Two former Kaufman County commissioners are facing possible indictment for work done by county crews on what officials say was a private road.
Ellis County District Attorney Patrick Wilson has been appointed to head up the investigation into the actions of former Kaufman Commissioners Kenneth Schoen and Jimmy Joe Vrzalik. He was appointed after Kaufman District Attorney Erleigh Wiley recused herself.
The case is set to go to the grand jury next month.
Wilson declined to comment. But in cases like this, prosecutors often pursue indictments for abuse of official capacity.
Schoen was not at home when WFAA went to his house. His wife says he has met with investigators.
Vrzalik, in an interview with WFAA, insisted it’s all politics. It is well-known that he and Kaufman County Judge Bruce Wood have often been on opposing sides.
“I say it’s a county road,” he said. “It was in pretty big disrepair so [Schoen] just improved the road just like he does any of his other county roads. Commissioners don’t have to get approval to maintain their roads.”
He says he has not been contacted by law enforcement.
The controversy centers around Country Road 273, an asphalt road just outside Terrell. County maps show the road to be about 2,000 feet. It dead-ended just after Rose Hill Cemetery.
The county is required by state law to maintain the road leading to the cemetery.
Wood says county road crews, under Schoen’s direction, put down crushed asphalt on what had been little more than a gravel path at end of County Road 273.
Last August, Schoen requested that an item be put on the agenda to extend County Road 273. Wood responded in an email that he could not put the item on the agenda because state law required certain procedures be followed.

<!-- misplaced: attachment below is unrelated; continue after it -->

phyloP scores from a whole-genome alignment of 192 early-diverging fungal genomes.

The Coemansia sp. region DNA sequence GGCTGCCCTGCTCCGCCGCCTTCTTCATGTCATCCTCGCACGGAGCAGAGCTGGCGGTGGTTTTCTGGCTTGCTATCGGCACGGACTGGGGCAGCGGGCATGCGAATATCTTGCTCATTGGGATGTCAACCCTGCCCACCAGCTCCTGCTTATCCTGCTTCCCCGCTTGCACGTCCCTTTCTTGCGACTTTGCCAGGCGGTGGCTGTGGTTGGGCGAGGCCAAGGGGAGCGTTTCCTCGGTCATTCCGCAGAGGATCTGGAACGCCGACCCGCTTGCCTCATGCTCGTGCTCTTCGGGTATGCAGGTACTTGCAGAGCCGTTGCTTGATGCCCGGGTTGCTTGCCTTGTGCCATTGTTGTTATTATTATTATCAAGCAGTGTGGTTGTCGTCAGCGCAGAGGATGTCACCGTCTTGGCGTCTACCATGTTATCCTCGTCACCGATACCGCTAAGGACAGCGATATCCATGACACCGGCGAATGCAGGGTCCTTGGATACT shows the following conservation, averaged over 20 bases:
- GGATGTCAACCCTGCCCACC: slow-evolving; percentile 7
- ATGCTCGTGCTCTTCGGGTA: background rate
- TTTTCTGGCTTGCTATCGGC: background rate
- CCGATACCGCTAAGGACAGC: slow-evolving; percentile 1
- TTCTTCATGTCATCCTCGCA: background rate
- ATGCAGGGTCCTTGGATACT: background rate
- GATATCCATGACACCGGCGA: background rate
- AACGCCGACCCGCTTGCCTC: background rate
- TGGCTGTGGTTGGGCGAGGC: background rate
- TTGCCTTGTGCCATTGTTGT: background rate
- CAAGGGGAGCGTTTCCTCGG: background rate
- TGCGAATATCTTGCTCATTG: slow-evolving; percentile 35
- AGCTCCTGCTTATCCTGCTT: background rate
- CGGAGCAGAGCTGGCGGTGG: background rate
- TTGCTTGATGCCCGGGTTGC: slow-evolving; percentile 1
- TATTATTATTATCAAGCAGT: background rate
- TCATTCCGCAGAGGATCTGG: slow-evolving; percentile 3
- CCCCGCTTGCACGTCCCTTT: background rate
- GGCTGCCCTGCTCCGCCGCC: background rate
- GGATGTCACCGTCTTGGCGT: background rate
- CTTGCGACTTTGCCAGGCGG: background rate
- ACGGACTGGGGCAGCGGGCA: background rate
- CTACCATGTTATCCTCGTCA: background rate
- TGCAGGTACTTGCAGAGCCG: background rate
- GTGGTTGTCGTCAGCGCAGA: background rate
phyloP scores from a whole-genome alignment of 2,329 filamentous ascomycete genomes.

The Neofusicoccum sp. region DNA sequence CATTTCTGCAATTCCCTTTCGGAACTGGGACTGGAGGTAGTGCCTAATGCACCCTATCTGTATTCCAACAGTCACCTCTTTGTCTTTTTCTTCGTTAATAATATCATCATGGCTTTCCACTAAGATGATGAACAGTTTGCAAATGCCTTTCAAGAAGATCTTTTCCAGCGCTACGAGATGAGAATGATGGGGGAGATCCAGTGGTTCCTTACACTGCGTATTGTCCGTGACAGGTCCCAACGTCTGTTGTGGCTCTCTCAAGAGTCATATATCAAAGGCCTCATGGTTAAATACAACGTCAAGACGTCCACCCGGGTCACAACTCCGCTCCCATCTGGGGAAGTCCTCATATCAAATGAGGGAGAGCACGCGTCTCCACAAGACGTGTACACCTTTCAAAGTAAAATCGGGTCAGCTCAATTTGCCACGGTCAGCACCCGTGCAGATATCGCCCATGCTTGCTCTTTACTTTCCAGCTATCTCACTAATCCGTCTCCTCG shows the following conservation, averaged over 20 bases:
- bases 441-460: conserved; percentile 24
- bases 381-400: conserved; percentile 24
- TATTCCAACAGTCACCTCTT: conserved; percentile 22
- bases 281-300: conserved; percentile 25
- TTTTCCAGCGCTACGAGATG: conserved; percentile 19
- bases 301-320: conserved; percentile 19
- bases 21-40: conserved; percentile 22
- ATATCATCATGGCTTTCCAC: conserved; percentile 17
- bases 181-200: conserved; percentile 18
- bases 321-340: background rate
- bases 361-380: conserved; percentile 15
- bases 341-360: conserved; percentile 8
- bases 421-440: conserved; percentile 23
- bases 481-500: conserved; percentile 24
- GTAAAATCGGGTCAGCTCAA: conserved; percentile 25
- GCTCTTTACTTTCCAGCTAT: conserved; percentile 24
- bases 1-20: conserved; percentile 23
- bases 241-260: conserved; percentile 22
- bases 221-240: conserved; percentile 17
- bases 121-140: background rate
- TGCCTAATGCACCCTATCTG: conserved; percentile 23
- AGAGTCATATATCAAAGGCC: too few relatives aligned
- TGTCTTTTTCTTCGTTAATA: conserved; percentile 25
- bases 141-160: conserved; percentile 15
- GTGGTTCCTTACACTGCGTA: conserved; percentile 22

The road also would have to have been brought up to county standards at the expense of private landowners. It would not be done at the county’s expense, Wood said.
“There's dozens of dead-end roads all over the country and if we did that for one, you would almost have to do it for all,” Wood says.
Wood, who lives in Terrell, says one day he drove by and noticed that improvements had been made to the private road. He alerted the district attorney and soon learned Schoen’s work crews had done the work.
“The road is not county-owned property and never has been,” he says.
The county judge says there is another nearby road named Bedrick Lane that private property owners have repeatedly asked the county to adopt.
“We have not done that despite numerous appearances before the commissioners court because it has not been brought up to county standards,” Wood says.
Vrzalik once owned the property at the end of what at the end of the road. He traded it for a nearby property in April 2015.
Vrzalik and Schoen both lost their bids for reelection last year.
In December, at their last meeting as commissioners, Schoen again sought to put changing the length of County Road 273 on the agenda. Wood, this time, allowed it to be put forth.
By then, Wood says improvements to the road had already been done by county work crews.
Vrzalik, in the interview says, Schoen was merely trying to correct county maps.
During the meeting, Wood repeatedly questioned Schoen whether procedures for designating the stretch of county road had been followed. Schoen replied that yes, they had been followed.
Wood and others county officials said that the procedures had not been followed.
Schoen insisted that what he was asking for was merely a correction to the maps.
“It’s not added,” he said. “It’s corrected.”
When questions were raised about improvements having been made to the road, Vrzalik said, “It was repaired so that people could use it.”
Schoen and Vrzalik were ultimately on the losing end of a 3-2 vote.
Until the matter is brought before a grand jury, it remains to be seen what’s at the end of the road for the two former county commissioners.